1: The older I’ve become, the more I’ve realized that I don’t especially like debating. It doesn’t feel quite right to me if I try to prove that I’m right and someone else is wrong. I’ve found that it’s much more productive, and easier to be respectful, with discussion and inquiry. I usually learn more this way, and make useful contacts, instead of burning bridges.

2: I don’t have the knowledge base or the skill required by an apologist. My degree is in Creative Writing. I work very hard at what I do, and I believe that it shows in my work. However, devoting my time to writing means that I haven’t devoted it to theology. I haven’t spent the time researching, practicing, and developing the skills needed for apologetics. I know that there are plenty of people out there who don’t let such minor concerns stop them, but I’m a bit of a perfectionist, and I don’t like doing a sloppy job.

3: The previous two reasons are not exactly ethical problems, and far from insurmountable. I could get over my personal distaste for debates. I could work hard, and correct the gaps in my knowledge if I tried. However, what I can’t change is the history of the Christian church. There are many atrocities in our past, but very few we’ve properly taken responsibility for. Any debate, in order to be useful, must be an open and honest one. It will be impossible to have such a debate over the existence of the Christian God, or even just the moral validity of the church, until there is a much more formal and complete acknowledgment of our past. It must be admitted that religion doesn’t equate to morality. That belief in God doesn’t cure you of being human, or make you more human than anyone else. It must be admitted that intentions don’t justify actions, and that the countless incidents of torture, murder, and persecution sanctioned by the church were nothing other than torture, murder, and persecution. The church can’t defend itself until it stops defending itself.

Until this happens, I can’t enter into any debate on the subject without starting from a false position. That is why I consider it a matter of conscience to refrain from any formal defense of my beliefs. It’s why I won’t be debating anyone on this blog, publically or privately. However, I have no ethical impediments to open discussion; and as long as I’m spending as much time listening as speaking, I’ll be happy to participate.



Allow Me to Introduce Myself

I’d like to say from the start that I think labels are stupid. They are a best simplistic, a shorthand we use to save ourselves time. At worst, they are things we fling at people to keep them at a distance. This is especially true in the way different groups use the same label. Growing up, the label “Christian” had a very specific collection of associations for me, just as labels like “Atheist”, “Skeptic”, or “Agnostic” also had their own associations. If I encountered someone who didn’t associate the same meanings to them, well, they just didn’t understand things as much as I did. A childish outlook, true, but a difficult one to move past.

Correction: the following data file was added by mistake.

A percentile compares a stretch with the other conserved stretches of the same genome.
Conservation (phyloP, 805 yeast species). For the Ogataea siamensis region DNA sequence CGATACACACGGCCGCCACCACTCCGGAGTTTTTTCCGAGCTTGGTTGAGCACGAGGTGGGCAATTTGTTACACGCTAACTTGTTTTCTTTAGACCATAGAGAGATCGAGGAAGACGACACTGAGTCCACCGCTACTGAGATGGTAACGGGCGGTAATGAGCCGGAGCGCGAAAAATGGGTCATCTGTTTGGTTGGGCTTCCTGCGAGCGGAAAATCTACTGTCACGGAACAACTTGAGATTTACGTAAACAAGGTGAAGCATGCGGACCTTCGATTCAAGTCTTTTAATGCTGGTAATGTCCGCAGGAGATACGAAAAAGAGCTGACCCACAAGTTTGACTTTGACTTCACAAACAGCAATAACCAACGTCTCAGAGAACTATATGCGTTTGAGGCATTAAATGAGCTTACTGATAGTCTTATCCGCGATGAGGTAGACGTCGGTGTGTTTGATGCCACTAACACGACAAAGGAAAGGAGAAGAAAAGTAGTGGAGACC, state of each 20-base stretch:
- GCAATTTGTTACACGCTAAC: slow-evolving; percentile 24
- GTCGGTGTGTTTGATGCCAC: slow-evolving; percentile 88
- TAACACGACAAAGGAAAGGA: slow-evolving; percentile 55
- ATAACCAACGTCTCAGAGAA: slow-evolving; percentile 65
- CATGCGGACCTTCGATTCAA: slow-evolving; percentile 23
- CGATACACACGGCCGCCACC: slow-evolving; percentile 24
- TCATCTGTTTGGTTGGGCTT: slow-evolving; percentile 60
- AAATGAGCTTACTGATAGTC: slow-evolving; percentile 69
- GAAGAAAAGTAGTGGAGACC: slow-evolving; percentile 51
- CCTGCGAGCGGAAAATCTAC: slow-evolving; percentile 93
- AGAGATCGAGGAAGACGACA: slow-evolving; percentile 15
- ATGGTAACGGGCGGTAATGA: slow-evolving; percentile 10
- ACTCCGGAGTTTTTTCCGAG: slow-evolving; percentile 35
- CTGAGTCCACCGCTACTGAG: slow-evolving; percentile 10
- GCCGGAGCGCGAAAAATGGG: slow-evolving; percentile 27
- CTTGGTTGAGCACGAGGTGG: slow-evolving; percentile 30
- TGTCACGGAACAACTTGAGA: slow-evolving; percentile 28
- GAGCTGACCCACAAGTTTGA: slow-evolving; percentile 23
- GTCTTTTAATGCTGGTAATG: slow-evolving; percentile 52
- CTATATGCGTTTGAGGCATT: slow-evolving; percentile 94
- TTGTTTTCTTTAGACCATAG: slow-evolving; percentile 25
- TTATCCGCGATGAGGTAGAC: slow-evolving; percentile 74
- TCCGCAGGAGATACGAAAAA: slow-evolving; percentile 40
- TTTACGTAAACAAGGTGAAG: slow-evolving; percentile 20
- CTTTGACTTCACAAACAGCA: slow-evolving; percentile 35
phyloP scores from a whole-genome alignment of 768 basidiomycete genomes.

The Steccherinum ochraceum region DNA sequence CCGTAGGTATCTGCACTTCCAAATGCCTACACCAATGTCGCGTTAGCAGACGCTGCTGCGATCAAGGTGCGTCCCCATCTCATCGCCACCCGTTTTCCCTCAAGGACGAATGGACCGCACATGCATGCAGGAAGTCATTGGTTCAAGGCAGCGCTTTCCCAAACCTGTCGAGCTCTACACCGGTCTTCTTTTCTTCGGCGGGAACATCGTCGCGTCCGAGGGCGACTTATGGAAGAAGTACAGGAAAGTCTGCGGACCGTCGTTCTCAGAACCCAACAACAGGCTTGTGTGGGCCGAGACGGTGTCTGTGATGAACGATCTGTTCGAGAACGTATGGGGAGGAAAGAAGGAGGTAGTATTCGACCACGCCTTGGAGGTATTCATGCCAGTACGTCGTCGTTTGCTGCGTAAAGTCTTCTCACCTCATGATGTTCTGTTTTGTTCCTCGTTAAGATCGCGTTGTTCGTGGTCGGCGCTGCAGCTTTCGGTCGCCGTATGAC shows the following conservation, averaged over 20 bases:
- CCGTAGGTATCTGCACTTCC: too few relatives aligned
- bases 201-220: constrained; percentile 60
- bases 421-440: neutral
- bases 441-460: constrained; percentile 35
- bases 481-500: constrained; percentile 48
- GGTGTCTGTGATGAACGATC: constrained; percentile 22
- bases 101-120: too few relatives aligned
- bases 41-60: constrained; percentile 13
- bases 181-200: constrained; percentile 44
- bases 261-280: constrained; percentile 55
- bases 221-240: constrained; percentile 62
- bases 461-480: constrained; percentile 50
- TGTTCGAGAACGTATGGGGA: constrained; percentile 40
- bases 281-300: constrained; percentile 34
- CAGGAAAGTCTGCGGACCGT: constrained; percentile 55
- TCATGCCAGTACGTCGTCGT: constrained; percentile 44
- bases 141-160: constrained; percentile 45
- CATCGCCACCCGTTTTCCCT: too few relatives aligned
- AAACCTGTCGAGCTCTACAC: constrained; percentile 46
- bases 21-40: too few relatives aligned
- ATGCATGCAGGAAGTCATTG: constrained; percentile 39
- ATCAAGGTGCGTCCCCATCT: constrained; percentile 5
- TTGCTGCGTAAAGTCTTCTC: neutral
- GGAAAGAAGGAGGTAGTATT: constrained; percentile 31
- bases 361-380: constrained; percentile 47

I’m not going to bore you with my own personal journey, not in this post, at least. It suffices to say that things changed, and I changed with them. CFI had a great deal to do with that, and although it isn’t the whole story, I can certainly say I wouldn’t be writing this now without the friends I made there. That brings me to why I am here. Why am I writing on a site geared towards a skeptical community, as opposed to a more “Religious” one?

First, there’s the matter of human rights. The Atheist and Skeptic communities are deeply involved in our nation’s struggle over personal freedoms and cultural conflicts. The dedication and passion they’ve shown for social justice is inspiring, and that’s something I want to be a part of. Second, given the pluralistic society we live in, and the variety of ideologies we all hold, it’s necessary to create a safe place to discuss them. Not only to discuss the conflicts between them, or offer criticism when it’s needed, but also to identify common ground, common goals, and what we all have to learn from each other.

I know that “What we all have to learn from each other” is a loaded phrase. Especially coming from a member of group that doesn’t have a reputation for admitting it’s faults. So to be clear: I do not consider myself a teacher, moral or otherwise. I will not be using this blog to tell people what they should believe, think, or feel. What I will do, is participate in the ongoing discussion about human rights, and offer my own perspective on issues I have personal experience in. I also look forward to hearing the perspective of my fellow writers, and readers, so that I can overcome my own preconceived ideas and assumptions.


As a starting point, here are my current labels. They aren’t definitions, but an introduction; the only time labels are actually useful:

Christian Humanist, Writer, Gamer, Whovian, Nerd, Politically Unaffiliated, Mystery Buff, and Knitter.


Next Week: Allow Me to Introduce Myself II: Why I Don’t Debate Atheists